We wanted to determine lambs’ preferences for tannin- and terpene-containing foods as a function of their prior experience during conditioning, so we offered all lambs a choice between the terpene- and tannin-containing foods for 30 min/d on three consecutive days immediately after the 5-d toxin elimination period. The diet fed during preference tests was the same diet lambs in treatment 3 were fed during conditioning. After preference tests, lambs were fed alfalfa pellets until 10:00, when refusals were collected and no other food was offered until the next day.

Statistical Analyses

Data were analyzed as a split-plot design with three treatments (ad libitum terpenes, restricted tannins; ad libitum tannins, restricted terpenes; ad libitum tannins and terpenes) as the whole-plot factor; lambs were nested within treatments. Day was the subplot. Intake of individual foods and total intake of PSM-containing foods were the response variables for both the conditioning and preference trials. Refusals were subtracted from the amount of food offered to calculate grams of food ingested per kilogram body weight (BW). Preference was computed as: [intake of a single-toxin containing food/total intake of toxin-containing foods] × 100. Analyses of variance (ANOVAs) were completed by using the MIXED procedure in SAS 9.1 for Windows (SAS, Littell et al. 1996). Data were analyzed with standard procedures for unbalanced ANOVA because of the removal of a lamb from treatment 1. Assumptions of normality and homogeneity of variance were met in normal probability plots and plots of residuals against predicted values.



Averaged across the 12 d of conditioning, lambs in treatment 1 that were offered a restricted amount of tannins and ad libitum amounts of terpenes ate more terpene-containing food (17.4 g/kg BW; SEM = 2.1) than lambs in treatment 3 that were offered both the tannin- and the terpene-containing foods ad libitum (5.3 g/kg BW; SEM = 2.0; P < 0.05, Fig. 1). Intake of tannins by lambs in treatment 2 fed ad libitum amounts of tannins and restricted amounts of terpenes (8.7 g/kg BW; SEM = 1.14) did not differ from that of lambs in treatment 3 (9.4 g/kg BW; SEM = 1.14; P > 0.05, Fig. 1). Averaged across days, lambs in treatment 1 ate more total PSM-containing food (20.2 g/kg BW; SEM = 1.7) than lambs in treatments 2 (10.6 g/kg BW; SEM = 1.6) or 3 (14.7 g/kg BW; SEM = 1.6; treatment effect P < 0.001; Fig. 1). By day 9, ten lambs had diarrhea—five each in treatments 2 and 3. After lambs were offered alfalfa pellets for 5 d, all signs of diarrhea disappeared.
Fig. 1

Daily intake of terpene- and tannin-containing foods by three groups of lambs during 12 d of conditioning. Lambs in treatment 1 (ad libitum terpenes, restricted tannins), were offered the terpene-containing food ad libitum and only 100 g of tannin-containing food. Lambs in treatment 2 (ad libitum tannins, restricted terpenes) were offered the tannin-containing food ad libitum and only 100 g of the terpene-containing food. Lambs in treatment 3 were offered both the tannin- and the terpene-containing foods ad libitum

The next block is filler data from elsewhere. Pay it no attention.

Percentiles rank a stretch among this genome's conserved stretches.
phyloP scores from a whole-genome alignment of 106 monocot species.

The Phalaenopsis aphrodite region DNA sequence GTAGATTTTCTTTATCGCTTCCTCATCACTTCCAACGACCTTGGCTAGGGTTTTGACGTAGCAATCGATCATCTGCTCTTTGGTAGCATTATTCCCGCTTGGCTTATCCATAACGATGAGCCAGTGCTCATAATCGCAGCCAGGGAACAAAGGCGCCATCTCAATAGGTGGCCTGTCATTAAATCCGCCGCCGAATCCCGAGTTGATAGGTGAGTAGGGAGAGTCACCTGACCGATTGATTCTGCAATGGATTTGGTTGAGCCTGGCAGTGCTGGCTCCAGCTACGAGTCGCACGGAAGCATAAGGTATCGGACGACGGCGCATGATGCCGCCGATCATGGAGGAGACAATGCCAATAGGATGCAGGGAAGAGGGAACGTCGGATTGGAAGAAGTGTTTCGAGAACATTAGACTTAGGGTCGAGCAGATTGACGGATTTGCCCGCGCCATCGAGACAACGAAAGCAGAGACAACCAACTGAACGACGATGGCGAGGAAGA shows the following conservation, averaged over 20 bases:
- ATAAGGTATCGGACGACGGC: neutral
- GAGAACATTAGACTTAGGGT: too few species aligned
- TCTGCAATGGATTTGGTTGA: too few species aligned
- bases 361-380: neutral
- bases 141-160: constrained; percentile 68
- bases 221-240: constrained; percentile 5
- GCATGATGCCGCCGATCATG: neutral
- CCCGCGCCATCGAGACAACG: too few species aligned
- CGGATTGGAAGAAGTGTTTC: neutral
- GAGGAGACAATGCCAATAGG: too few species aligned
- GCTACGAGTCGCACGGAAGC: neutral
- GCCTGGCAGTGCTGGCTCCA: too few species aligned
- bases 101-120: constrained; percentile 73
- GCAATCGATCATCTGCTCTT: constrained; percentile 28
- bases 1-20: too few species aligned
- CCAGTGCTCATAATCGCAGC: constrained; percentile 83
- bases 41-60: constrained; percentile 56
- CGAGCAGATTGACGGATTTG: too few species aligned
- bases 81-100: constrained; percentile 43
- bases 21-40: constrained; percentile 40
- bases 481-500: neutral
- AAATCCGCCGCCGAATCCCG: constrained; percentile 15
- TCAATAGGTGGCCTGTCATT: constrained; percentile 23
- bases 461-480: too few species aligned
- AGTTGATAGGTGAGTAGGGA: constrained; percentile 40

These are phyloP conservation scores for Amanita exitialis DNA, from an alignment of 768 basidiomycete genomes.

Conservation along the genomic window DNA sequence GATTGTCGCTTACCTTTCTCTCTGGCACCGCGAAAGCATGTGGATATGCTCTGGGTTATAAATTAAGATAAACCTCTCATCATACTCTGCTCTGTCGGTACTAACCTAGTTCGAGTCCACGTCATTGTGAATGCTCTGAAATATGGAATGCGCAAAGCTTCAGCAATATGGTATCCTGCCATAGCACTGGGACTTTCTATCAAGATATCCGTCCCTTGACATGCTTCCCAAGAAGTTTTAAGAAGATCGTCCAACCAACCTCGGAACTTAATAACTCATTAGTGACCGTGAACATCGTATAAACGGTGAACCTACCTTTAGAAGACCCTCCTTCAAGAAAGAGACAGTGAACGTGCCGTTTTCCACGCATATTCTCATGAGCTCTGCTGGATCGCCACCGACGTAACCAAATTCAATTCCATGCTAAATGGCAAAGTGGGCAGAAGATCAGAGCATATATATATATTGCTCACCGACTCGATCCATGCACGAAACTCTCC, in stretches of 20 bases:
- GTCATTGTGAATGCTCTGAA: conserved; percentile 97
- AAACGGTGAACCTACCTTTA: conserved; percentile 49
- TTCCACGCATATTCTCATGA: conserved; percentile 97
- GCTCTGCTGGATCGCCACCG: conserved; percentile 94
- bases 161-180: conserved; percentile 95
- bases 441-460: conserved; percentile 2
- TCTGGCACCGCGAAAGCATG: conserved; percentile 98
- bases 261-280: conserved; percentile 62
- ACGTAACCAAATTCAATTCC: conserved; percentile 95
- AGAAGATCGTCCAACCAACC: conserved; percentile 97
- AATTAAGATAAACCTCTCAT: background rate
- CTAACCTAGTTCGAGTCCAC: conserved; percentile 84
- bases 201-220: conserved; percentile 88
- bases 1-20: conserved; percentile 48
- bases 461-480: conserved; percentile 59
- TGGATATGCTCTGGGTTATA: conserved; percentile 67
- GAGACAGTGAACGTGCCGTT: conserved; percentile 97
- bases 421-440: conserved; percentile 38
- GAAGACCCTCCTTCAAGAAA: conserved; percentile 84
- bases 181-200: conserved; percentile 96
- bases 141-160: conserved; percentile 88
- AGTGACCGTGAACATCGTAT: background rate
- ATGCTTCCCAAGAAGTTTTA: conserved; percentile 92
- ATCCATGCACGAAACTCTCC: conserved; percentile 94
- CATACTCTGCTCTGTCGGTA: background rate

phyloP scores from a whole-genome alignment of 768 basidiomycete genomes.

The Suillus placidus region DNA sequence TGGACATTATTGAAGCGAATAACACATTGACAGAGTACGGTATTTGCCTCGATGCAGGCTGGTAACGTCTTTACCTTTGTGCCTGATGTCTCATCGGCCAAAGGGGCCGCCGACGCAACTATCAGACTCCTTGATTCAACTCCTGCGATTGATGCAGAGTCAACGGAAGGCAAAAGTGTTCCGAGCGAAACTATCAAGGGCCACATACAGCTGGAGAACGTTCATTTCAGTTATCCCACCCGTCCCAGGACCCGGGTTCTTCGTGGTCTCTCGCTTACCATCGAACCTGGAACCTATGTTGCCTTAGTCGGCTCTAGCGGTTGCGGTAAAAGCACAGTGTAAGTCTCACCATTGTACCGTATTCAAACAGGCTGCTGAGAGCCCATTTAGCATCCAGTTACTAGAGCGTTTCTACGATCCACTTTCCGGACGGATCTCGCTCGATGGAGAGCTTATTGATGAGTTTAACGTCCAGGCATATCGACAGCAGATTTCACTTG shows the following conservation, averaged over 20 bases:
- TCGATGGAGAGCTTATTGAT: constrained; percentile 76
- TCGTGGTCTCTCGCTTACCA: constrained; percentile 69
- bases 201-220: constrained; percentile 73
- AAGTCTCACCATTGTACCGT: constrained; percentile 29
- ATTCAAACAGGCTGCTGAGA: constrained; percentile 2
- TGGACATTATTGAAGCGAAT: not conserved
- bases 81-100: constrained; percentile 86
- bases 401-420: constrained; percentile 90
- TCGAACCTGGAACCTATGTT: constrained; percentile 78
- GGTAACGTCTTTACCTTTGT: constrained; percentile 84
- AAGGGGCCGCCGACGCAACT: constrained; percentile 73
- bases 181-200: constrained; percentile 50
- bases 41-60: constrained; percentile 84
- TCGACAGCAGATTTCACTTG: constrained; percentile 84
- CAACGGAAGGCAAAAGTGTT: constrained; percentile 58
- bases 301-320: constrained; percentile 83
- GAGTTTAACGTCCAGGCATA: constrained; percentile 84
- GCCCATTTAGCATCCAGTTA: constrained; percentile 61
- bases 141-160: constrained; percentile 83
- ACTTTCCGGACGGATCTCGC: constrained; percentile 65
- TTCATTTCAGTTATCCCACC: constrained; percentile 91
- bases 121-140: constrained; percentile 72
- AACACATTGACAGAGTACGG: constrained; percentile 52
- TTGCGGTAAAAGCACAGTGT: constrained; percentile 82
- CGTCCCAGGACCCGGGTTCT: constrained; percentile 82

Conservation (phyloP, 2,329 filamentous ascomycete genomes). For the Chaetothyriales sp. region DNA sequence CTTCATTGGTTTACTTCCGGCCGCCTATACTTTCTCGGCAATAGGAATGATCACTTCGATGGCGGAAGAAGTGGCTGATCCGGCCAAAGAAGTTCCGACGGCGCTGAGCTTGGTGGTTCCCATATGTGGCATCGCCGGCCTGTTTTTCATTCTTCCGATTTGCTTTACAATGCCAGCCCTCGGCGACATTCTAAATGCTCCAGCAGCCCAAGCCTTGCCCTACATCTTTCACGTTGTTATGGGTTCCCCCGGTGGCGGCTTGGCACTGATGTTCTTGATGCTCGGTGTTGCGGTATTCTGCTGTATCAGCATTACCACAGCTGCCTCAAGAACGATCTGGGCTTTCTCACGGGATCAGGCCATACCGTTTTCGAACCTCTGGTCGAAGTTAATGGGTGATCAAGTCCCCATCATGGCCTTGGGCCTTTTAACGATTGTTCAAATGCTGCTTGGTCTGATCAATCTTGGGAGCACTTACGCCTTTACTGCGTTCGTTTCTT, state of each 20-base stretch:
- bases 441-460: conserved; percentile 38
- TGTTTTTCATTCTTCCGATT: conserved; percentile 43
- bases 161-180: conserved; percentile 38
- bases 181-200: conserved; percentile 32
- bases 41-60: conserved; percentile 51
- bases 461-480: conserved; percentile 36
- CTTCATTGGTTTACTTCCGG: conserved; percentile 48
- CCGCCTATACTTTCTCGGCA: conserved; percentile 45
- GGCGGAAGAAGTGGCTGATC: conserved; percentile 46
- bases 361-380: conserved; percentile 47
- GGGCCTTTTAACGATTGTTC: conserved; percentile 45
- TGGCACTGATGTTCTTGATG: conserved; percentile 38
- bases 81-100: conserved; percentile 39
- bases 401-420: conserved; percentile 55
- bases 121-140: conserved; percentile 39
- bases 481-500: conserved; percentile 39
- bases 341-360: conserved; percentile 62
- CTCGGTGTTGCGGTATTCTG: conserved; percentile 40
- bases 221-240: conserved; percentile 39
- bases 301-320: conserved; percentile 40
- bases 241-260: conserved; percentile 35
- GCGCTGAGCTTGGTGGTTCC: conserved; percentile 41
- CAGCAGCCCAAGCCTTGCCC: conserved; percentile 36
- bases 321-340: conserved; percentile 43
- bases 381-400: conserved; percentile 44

Preference Tests

When offered a choice, lambs in all treatments preferred the tannin- to the terpene-containing food, but the differences were less pronounced for treatment 1 (ad libitum terpenes, restricted tannins: 59%, P < 0.15) than for treatments 2 (ad libitum tannins, restricted terpenes: 70%, P < 0.10) and 3 (ad libitum tannins and terpenes: 79%, P < 0.05). Although all lambs preferred tannins to terpenes, lambs in treatment 1 ate more terpene food than lambs in treatments 2 or 3 (P < 0.10; Fig. 2). Lambs in the three treatments did not differ in intake of the tannin food (P = 0.22), nor did intake of the terpene food differ for lambs in treatments 2 and 3. Total daily consumption of food with PSM was greater for lambs in treatment 1 (10.7 g/kg BW) than for lambs in treatments 2 (6.7 g/kg BW) or 3 (8.0 g/kg BW; P = 0.002; Fig. 2).
Fig. 2

Intake of terpene- and tannin-containing foods by three groups of lambs during preference tests. During conditioning, lambs in treatment 1 (ad libitum terpenes, restricted tannins) were fed the terpene-containing food ad libitum and only 100 g of tannin-containing food. Lambs in treatment 2 (ad libitum tannins, restricted terpenes) were offered the tannin-containing food ad libitum and only 100 g of the terpene-containing food. Lambs in treatment 3 were offered both the tannin- and the terpene-containing foods ad libitum